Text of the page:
Currently in public beta, the MPAA’s WhereToWatch.com hopes to provide consumers with a way to find places to legally stream for free, or purchase digitally, any film or TV show they can think of. Understandably, the MPAA has been cracking down on illegal downloads and streaming sites as digital formats have exploded in popularity, but this is finally a step in the right direction of combating piracy by actually providing a better alternative than grabbing a torrent off of The Pirate Bay or some other torrent site.
“Our industry is delivering more content via more platforms today than anyone could have even imagined just a few years ago. Over the top video on desktop, mobile, connected TVs – we are constantly innovating to meet consumers wherever they want to be. WhereToWatch.com is another great step toward facilitating a terrific viewing experience for everyone who loves TV shows and movies.”
This of course does not meet many consumers lofty expecations of paying one monthly fee and having access to everything, but seeing as that pipe dream will likely never come true, this type of service may be the closest we get.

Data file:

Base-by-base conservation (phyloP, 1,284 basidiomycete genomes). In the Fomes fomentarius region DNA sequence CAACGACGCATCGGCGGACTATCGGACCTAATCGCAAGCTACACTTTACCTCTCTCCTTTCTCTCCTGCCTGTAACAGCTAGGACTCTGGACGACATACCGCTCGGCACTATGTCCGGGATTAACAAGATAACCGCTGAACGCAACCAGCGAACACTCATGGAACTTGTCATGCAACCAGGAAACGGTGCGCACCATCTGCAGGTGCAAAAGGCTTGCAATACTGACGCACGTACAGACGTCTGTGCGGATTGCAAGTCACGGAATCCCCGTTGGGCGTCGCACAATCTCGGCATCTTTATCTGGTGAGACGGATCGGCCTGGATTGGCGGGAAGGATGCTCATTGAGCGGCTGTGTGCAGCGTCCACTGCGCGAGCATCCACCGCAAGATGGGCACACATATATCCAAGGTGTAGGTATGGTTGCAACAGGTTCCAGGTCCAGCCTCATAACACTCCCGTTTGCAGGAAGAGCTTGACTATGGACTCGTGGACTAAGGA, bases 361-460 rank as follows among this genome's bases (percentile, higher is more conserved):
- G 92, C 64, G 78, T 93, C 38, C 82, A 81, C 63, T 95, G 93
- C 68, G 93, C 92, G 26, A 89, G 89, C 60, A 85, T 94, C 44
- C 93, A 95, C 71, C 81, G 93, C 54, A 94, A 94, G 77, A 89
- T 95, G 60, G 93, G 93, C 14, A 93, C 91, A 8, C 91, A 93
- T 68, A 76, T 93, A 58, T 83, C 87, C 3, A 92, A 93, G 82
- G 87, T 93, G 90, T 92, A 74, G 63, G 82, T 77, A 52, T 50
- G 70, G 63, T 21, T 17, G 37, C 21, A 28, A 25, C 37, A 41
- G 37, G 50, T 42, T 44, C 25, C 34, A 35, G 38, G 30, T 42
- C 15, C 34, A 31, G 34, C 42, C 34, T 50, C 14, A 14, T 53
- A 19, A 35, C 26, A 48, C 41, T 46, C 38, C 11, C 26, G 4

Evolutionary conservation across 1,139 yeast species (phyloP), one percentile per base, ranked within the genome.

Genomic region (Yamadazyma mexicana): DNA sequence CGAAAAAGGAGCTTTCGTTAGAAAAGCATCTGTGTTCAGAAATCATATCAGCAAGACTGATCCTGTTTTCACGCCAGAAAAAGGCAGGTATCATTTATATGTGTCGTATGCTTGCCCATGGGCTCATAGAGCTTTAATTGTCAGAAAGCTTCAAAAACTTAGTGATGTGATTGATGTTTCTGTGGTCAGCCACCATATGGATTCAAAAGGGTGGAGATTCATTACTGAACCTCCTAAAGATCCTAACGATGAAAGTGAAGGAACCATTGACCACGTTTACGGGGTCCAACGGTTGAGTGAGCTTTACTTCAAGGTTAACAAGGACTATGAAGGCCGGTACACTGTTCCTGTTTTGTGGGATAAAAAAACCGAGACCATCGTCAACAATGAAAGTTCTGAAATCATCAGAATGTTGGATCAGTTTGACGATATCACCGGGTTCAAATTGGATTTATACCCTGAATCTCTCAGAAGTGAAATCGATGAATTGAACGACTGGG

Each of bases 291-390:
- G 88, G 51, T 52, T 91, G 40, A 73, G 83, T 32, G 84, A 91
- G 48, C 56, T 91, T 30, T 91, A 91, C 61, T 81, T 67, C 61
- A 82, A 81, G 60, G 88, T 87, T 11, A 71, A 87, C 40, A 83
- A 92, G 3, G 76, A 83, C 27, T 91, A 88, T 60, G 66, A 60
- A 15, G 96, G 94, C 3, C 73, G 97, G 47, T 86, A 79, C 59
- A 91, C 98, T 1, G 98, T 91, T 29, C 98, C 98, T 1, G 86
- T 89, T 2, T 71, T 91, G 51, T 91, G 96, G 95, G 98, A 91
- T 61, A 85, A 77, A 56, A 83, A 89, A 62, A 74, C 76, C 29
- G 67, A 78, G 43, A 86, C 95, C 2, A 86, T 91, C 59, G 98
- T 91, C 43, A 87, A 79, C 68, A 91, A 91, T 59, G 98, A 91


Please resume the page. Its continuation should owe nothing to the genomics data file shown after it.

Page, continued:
Many similar sites that provide streaming locations, legal or otherwise, have been around for ages. CanIStreamIt, Watchily, GoWatchIt, and more are already well established legal alternatives that arguably provide a lot more information a lot quicker than WhereToWatch.
After playing around with the site for a little while, it’s certainly useful – if a bit clunky. The design is extremely minimalist to the point where it takes away from the usability. Like a bad attempt at Android’s material design, elements on the page fly around and get in the way of the information you need, and search boxes are placed at odd locations on the page making access to the drop-down results get blocked or go off the page occasionally.
WhereToWatch does provide a number of streaming locations, but its library isn’t nearly large enough yet. Searching for “Django Unchained,” for example, it only gave me the biggest names as results – Netflix, iTunes, Xbox, Amazon, Vudu, etc – but left out some smaller ones and even Google Play. Heck, they didn’t even include Sony’s own streaming service on the PlayStation 4. Clearly there are still some partners that need to sign on.
Keep in mind that WhereToWatch is in public beta while the other sites are far more established, but that doesn’t change the fact that there is not much of a reason to use the site as it is now. And, of course, credit to the MPAA and its members on actually taking a step in the direction of helping consumers instead of just suing their pants off when they pirate a movie.
It’ll be interesting to see if the association actually takes this services seriously and continues to improve it, or if WhereToWatch is just as a way to say “look we did something, leave us alone” and be done with it.Source: PR Newswire